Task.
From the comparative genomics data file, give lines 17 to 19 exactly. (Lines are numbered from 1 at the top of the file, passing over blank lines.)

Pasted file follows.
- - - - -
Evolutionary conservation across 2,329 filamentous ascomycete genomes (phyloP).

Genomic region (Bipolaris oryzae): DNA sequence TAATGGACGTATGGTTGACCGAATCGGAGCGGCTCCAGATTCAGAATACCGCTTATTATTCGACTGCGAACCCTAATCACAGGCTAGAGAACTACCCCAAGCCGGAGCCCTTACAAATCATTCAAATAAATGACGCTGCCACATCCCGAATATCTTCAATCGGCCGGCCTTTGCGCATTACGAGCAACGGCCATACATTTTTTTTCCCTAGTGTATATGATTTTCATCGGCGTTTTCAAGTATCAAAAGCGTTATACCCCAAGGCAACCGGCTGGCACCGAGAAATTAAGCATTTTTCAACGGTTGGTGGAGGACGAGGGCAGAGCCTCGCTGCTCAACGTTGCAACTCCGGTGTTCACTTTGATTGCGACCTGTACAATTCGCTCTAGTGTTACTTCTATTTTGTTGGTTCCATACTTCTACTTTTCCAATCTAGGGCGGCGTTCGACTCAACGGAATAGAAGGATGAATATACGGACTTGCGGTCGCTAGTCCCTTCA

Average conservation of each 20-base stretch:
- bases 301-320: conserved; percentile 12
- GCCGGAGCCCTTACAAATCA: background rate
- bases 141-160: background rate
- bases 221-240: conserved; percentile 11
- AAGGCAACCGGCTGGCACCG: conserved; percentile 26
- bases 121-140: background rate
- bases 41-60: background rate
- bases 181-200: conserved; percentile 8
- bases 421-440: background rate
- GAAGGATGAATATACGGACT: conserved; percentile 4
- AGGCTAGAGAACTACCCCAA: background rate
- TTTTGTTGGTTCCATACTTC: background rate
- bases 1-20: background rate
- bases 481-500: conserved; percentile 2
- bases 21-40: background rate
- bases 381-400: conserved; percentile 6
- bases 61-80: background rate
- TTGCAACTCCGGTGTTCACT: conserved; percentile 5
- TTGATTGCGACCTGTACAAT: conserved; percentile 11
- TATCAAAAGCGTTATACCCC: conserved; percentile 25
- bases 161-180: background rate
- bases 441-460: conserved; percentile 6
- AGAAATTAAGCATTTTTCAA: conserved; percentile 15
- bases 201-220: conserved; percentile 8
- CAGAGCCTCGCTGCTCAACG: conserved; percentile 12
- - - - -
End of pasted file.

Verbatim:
- bases 481-500: conserved; percentile 2
- bases 21-40: background rate
- bases 381-400: conserved; percentile 6